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Neumarkt (Italian: Egna), a market town in the Adige Valley, Tyrol, Austria (now belonging to Italy), formerly in the domain of Enn and Caldif. Here the Anabaptist movement found early entry. The records show that property of fugitive Anabaptists was confiscated as early as 1527. In May 1528 two citizens of Neumarkt were called to Bozen to sit in on the trial of the imprisoned Anabaptists. In the early summer of 1529 Georg Blaurock apparently came as far as Neumarkt in his work in southern Tyrol; for from this time on the movement spread rapidly. In September the authorities became aware of the situation, and in November the Innsbruck government ordered energetic preventive measures.

After the imprisonment of Georg Blaurock and Hans Langecker in August 1529 their work was carried on by Benedikt Gamper of Gamperhof near Leifers. He was especially hunted by the authorities, for he had been a people's priest in Bruneck. He preached and baptized in the vicinity of Neumarkt, in the villages of Vill and Tramin. On 16 November 1529 four brethren and three sisters were seized in Vill and taken to the Vill castle. The judge, Jorg Tschander, was given directions by the Innsbruck government to have competent and pious priests convert them, and to report the names of those who recanted and deliver the obstinate ones to the criminal court. They were to be thoroughly interrogated concerning their preachers and leaders in the region. If the prisoners gave the names of persons in other districts, the pertinent authorities should be notified. Tschander was physically unable to conduct the trial, and was replaced by Hans Plattner of Salurn. On 3 December 1529 the jury was called, and the judge was warned to carry out the mandates strictly.

The supervisor of the parish of Enn and Caldif was accused on December 3 of permitting Anabaptists to go about in his territory. He reported that of the eight prisoners only one had repented. The government ordered that the others be executed. This was done on 22 December 1529. Very soon the leaders Martin Nauk and Benedikt Gamper were captured, and put to death as martyrs. Thus it is clear that the nine executions listed in the Hutterian chronicles in Neumarkt all occurred at the turn of the year 1529-1530.

On 11 June 1531 the government warned all the neighboring authorities that 40 Anabaptists were reported to have built a hut in Brantental, in the jurisdiction of Deutschnofen. The judges of these regions, including Neumarkt, should cooperate in catching them. A hunt, very secretly carried out, resulted in the seizure of four men and three women, in Kaltern, Karneid, and Bozen. On 27 June Innsbruck ordered that all backsliders, leaders, and impenitent ones should be executed. The "principal" had, however, escaped. The others were executed on or before 19 July. On 1 August 1531 Innsbruck reported that the escaped prisoner and the leader were living in a mountain hut in the district of Bozen, and two weeks later added that they were in a cave near Leifers.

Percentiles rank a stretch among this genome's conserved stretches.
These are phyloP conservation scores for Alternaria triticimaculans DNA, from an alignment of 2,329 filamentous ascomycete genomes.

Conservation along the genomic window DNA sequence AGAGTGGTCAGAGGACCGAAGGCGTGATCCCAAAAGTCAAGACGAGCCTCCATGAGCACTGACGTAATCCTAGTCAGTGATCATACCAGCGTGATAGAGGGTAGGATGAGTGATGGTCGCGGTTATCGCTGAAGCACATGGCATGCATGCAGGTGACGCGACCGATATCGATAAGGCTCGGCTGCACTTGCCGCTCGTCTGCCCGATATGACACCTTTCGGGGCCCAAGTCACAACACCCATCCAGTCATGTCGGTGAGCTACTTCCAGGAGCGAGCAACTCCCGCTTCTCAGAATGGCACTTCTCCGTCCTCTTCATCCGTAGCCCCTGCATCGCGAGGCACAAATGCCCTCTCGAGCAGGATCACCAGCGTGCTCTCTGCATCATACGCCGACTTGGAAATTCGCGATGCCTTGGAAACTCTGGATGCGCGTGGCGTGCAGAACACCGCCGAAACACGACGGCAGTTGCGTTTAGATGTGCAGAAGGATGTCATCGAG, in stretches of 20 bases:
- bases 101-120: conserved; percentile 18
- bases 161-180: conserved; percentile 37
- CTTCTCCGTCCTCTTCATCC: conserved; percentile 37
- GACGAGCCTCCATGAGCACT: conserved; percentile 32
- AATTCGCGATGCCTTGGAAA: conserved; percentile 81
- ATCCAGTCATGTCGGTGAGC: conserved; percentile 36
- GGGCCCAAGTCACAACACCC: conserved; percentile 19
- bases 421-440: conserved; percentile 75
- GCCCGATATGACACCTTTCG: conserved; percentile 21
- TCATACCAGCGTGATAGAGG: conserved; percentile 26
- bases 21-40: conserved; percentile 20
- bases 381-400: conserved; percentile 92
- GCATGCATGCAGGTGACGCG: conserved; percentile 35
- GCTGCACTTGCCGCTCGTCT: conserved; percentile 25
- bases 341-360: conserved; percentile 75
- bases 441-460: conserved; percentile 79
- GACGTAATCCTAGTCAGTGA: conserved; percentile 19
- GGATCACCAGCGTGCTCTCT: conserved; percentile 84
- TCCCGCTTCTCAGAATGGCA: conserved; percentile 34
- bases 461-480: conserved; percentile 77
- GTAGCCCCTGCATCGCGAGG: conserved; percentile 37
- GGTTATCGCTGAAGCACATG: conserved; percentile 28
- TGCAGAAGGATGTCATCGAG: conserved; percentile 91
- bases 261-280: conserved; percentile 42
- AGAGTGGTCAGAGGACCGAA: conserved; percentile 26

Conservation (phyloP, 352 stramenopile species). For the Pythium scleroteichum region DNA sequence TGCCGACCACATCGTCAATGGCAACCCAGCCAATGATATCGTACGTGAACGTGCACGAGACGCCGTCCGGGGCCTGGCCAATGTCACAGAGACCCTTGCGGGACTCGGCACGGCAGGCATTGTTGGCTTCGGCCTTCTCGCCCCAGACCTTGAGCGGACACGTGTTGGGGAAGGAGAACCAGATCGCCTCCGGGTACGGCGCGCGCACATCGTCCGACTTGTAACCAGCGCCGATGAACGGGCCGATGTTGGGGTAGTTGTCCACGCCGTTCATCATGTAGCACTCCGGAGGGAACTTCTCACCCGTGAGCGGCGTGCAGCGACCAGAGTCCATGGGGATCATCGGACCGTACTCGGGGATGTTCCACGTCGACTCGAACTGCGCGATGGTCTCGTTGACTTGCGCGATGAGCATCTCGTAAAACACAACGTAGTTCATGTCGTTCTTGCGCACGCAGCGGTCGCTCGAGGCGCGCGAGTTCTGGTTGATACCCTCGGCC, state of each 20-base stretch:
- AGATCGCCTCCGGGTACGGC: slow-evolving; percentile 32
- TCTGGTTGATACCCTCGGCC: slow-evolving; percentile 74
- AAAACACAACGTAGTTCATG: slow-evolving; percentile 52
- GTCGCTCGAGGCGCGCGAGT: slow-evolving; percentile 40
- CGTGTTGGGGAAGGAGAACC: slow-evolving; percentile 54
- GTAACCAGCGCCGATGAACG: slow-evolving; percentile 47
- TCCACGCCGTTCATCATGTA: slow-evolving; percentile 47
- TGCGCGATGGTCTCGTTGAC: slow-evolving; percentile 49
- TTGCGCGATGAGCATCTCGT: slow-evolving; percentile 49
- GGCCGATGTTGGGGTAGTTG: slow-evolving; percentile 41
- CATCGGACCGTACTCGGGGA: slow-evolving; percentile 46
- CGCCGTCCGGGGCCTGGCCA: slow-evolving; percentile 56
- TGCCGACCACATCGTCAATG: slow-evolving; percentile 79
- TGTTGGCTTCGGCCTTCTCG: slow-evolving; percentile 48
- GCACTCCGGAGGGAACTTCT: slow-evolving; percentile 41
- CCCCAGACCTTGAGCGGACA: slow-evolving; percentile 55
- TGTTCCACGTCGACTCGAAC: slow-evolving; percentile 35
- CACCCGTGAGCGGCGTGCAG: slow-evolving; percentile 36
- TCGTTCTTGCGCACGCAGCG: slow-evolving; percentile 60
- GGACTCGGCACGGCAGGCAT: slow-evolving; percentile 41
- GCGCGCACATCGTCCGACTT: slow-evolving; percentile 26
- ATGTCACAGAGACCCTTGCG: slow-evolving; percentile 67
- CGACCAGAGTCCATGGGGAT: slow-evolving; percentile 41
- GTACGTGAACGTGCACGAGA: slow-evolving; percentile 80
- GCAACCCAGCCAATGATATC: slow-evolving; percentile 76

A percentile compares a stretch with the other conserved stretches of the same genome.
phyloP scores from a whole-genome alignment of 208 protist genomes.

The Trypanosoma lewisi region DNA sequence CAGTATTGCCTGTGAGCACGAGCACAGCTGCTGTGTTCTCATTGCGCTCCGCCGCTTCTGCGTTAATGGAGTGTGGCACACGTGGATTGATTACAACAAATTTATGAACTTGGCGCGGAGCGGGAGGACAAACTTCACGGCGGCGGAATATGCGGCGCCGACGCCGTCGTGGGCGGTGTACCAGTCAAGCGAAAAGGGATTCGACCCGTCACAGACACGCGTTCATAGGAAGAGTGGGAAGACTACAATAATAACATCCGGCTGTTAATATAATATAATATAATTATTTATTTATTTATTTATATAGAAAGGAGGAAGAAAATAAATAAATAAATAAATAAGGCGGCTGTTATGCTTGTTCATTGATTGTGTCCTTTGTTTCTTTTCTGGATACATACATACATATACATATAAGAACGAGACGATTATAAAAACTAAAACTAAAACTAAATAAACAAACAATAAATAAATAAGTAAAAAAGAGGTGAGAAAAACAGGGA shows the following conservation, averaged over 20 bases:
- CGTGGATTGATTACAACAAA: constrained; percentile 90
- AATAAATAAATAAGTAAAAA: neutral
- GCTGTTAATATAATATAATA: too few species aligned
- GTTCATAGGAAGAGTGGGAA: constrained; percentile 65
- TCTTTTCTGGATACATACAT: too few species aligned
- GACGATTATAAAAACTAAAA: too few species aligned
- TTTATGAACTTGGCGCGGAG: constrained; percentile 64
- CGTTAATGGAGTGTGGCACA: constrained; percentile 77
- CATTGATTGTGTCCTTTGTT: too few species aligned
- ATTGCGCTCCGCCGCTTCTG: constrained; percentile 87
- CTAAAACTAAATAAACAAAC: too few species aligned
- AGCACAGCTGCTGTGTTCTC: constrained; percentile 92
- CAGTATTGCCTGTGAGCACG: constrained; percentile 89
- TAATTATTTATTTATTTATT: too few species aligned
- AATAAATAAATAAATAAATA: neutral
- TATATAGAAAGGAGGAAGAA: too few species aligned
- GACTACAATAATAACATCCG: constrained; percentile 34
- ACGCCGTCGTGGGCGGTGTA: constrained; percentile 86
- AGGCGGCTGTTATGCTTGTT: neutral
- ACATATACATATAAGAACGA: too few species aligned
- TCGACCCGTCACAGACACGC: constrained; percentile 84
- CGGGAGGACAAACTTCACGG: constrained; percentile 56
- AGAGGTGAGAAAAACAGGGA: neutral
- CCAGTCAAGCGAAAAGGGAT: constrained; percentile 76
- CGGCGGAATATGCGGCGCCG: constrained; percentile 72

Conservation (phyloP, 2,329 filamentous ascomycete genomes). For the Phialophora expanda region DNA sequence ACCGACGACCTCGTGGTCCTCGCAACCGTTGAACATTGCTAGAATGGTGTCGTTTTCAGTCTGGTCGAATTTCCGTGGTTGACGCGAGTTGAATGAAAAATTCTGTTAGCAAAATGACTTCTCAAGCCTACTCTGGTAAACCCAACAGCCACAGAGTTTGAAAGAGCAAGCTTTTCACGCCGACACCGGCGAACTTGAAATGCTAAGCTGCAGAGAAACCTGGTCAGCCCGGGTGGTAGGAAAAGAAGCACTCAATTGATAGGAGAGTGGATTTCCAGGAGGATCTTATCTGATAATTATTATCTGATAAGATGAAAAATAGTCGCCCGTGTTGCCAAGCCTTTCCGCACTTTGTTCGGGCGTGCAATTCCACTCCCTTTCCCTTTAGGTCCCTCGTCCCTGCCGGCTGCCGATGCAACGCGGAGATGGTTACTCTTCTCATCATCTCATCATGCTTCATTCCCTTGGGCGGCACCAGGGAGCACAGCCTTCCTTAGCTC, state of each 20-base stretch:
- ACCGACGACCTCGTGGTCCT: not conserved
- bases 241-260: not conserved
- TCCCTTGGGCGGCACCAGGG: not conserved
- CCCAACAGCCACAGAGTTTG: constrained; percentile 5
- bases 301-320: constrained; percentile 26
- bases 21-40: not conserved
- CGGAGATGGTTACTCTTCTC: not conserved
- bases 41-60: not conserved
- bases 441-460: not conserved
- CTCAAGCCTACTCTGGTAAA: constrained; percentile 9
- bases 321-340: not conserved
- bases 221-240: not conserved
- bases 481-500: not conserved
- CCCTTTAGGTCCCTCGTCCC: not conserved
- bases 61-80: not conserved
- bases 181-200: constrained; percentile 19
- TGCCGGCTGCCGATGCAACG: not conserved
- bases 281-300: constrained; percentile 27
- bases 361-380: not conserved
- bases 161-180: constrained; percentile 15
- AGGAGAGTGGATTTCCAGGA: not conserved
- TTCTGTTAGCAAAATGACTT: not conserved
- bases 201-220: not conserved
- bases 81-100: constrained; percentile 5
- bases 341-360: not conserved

A tabulation of property confiscated from Anabaptists of 1532 states that in the region of Enn and Caldif many Anabaptists had been executed and many had fled.

Although Neumarkt is hardly mentioned after this, it can be assumed that the Anabaptist movement was indeed suppressed, as in the rest of the country, but by no means rooted out. On 20 August 1539 Innsbruck again ordered the authorities in the Adige to seize an active Anabaptist preacher. The trouble was, as the Innsbruck authorities reported to the king, that the parishes were filled with ignorant priests. Among the populace the Anabaptists found many friends. On 12 November 1560 the government ordered that vigorous steps be taken against those who aided them. And in November 1592 the secondary authorities were accused of negligence in the matter.

[edit] Bibliography

Beck, Josef. Die Geschichts-Bücher der Wiedertäufer in Oesterreich-Ungarn. Vienna, 1883; reprinted Nieuwkoop: De Graaf, 1967.

Hege, Christian and Christian Neff. Mennonitisches Lexikon, 4 vols. Frankfurt & Weierhof: Hege; Karlsruhe: Schneider, 1913-1967: v. III, 213 f.

Loesche, Georg. "Tirolensia: Täufertum und Protestantismus." Jahrbuch der Gesellschaft für die Geschichte des Protestantismus im ehemaligen und im neuen Österreich 47 (1926).

Loserth, Johann. Der Anabaptismus in Tirol. Vienna: F. Tempsky, 1892.

Wolkan, Rudolf. Geschicht-Buch der Hutterischen Brüder. Macleod, AB, and Vienna, 1923.

Zieglschmid, A. J. F. Die älteste Chronik der Hutterischen Brüder: Ein Sprachdenkmal aus frühneuhochdeutscher Zeit Ithaca: Cayuga Press, 1943.


Author(s) Paul Dedic
Date Published 1957


[edit] Cite This Article

MLA style

Dedic, Paul. "Neumarkt (Trentino-Sudtirolo, Italy)." Global Anabaptist Mennonite Encyclopedia Online. 1957. Web. 17 Apr 2014. http://gameo.org/index.php?title=Neumarkt_(Trentino-Sudtirolo,_Italy)&oldid=76210.

APA style

Dedic, Paul. (1957). Neumarkt (Trentino-Sudtirolo, Italy). Global Anabaptist Mennonite Encyclopedia Online. Retrieved 17 April 2014, from http://gameo.org/index.php?title=Neumarkt_(Trentino-Sudtirolo,_Italy)&oldid=76210.




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Adapted by permission of Herald Press, Harrisonburg, Virginia, and Waterloo, Ontario, from Mennonite Encyclopedia, Vol. 3, pp. 853-854. All rights reserved. For information on ordering the encyclopedia visit the Herald Press website.


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